Thursday, June 16, 2005

Thoughts of an Australian about Turkish Hospitality and Anzac

It was my great delight to be able to spend 3 years in Turkey and I have come home leaving a little of my heart there with the wonderful friends I made.

As an Australian I had mostly heard about Turkey because of our link with Gallipoli (Gelibolu). Every year here on the 25th April, in all our towns and cities, we celebrate ANZAC day. That stands for Australian and New Zealand Army Corps. That was the day our soldiers landed on Turkish soil in 1915, the aim being to finally take Istanbul. However the conflict was a disaster for us but a victory for Turkey.

So why do we remember it as a National day? In 1901 Australia had become a federation or union of seven States but still did not think as one nation. The Gallipoli campaign was the first time Australians came together as one, so even though the campaign itself was a failure, it fired the Australian spirit of mateship and togetherness.

It was only after being in Turkey that I also came to know that it was an important time in the life of your great leader Kemal Ataturk, who was to be so important after the war to bring Turkey to a Republic and prevent it being divided and later as its President to make many sweeping changes.

Now I knew why Ataturk's photograph was in my classroom and his statues so prominent everywhere in Turkey!

I was very pleased to visit Galipoli and was amazed at the small area where so many men lost their lives.To stand with feet in the calm pebble and look back up at the escarpments and gullies. To stand high on Chunuk Bar and look out to sea helped me realise what a hopeless task our men faced, much due to leadership bungles and how important for Turkey to save.

It seemed peaceful to me now, yet somehow special, as if the land itself knows that many brave men died there, and it is special.It was interesting to see how close the lines were and easy to imagine soldiers tossing food, and sometimes grenades, to each other!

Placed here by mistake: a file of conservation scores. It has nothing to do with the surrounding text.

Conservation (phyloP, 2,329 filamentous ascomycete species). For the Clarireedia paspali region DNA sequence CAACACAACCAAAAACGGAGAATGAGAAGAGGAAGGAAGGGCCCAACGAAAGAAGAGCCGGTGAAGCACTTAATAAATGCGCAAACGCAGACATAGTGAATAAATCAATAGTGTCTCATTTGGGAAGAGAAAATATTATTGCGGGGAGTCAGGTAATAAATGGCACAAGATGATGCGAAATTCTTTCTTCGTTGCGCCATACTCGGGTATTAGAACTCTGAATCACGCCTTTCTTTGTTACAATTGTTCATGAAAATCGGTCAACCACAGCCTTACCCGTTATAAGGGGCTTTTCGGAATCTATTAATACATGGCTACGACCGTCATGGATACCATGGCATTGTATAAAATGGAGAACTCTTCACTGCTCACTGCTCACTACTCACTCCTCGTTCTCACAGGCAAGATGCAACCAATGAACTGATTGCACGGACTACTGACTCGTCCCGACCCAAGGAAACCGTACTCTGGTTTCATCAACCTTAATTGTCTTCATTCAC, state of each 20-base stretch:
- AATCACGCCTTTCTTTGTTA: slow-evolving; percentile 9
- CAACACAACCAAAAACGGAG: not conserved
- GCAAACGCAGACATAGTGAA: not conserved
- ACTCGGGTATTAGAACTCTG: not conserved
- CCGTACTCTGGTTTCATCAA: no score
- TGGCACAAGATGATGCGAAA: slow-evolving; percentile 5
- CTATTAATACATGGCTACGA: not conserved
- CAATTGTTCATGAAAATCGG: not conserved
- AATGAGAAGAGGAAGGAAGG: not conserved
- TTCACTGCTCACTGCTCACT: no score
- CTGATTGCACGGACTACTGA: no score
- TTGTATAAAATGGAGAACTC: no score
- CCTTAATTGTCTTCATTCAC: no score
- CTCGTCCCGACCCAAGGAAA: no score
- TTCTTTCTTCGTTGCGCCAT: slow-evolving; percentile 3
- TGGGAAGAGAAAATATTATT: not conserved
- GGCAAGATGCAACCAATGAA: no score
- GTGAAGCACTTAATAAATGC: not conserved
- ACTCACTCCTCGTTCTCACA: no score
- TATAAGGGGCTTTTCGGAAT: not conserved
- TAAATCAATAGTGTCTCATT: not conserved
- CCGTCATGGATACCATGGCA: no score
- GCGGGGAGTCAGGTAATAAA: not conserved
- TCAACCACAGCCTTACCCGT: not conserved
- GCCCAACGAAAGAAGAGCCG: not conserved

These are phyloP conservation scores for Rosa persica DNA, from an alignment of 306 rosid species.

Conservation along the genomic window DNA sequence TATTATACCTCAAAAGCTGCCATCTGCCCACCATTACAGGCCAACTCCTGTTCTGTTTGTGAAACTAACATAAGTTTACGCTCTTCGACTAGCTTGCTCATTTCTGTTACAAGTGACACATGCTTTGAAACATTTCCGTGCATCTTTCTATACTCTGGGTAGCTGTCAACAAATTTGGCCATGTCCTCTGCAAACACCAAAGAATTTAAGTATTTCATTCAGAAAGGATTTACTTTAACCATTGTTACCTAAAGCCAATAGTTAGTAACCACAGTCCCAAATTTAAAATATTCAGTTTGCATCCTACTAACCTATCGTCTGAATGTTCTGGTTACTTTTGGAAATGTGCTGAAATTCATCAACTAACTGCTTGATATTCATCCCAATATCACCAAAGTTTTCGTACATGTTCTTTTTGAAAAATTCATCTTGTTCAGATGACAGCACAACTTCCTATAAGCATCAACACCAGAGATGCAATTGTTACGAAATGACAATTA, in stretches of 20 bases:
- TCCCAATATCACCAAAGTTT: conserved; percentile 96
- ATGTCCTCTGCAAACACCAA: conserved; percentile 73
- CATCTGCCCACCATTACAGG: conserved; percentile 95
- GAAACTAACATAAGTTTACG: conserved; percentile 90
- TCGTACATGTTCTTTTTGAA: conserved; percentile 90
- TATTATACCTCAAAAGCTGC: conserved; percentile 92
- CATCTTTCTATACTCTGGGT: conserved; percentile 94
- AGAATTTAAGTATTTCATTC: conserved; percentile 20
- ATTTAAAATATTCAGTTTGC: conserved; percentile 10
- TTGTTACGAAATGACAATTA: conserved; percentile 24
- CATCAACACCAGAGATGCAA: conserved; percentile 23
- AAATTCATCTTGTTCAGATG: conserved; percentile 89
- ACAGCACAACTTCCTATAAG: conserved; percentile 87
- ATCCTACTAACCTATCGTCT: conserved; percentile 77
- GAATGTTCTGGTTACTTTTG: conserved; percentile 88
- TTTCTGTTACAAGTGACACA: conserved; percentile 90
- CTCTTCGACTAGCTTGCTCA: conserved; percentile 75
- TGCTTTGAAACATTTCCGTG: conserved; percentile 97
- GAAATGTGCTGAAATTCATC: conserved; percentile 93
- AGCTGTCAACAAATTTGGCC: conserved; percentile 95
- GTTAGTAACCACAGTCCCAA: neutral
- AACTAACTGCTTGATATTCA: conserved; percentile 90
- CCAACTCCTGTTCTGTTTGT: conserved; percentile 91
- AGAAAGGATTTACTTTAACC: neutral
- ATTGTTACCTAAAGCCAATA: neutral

I was especially aware of how well the whole area was cared for by Turkey. The day I went workmen were busily repairing damage done to the lawns by many visitors on Anzac day. All the memorials were tidy and great respect shown. Similar words were on all graves. War is sad in any language isnt it?

The monument which really moved me, was the sandstone wall where Ataturk's words were written to Australian mothers, who had gone there in 1934, to see where their sons had died. They were beautiful words and brought tears to my eyes and must have been great comfort to those women. I have copied them, and when I give my talks to groups about Turkey I always read them, and they evoke deep emotion.

Because of those words I changed my idea about one of the stories we had always been told here in Australia.

When it became obvious that no headway was being made to capture the area and it was decided to evacuate, our soldiers set up guns in such a way, with water and string that every now and then a gun would fire. This was supposed to make the Turks think soldiers were still there. They also put bags on the wharves to keep down noise. And so they left without losing any men.

However, my Turkish guide said that of course they knew the enemy was going but they had orders from their leaders to let the brave and courageous men leave! The war had been won and they had no further fight with them.

Having read Ataturk's words,I now believe that is the more likely version of how it really was. The war had been won and to fight further was unnecessary. So thank you!! It showed enormous strength of character to think in such a way.

I do hope that arrangements and changes will be made so that ANZAC days in the future do not result in the area being harmed by so many people at the one time.

Most Turks knew about Gelibolu and it opened many doors of friendship for me. In shops when I said I was Australian they would exclaim 'Gelibolu" and immediately show warm hospitality, which meant big smiles and a wonderful hot drink of cay!

It is good to know ,that out of loss and pain, friendships can be forged and I am proud to be able to call Turkish people my friends.

Jean Ison
NSW Sydney Australia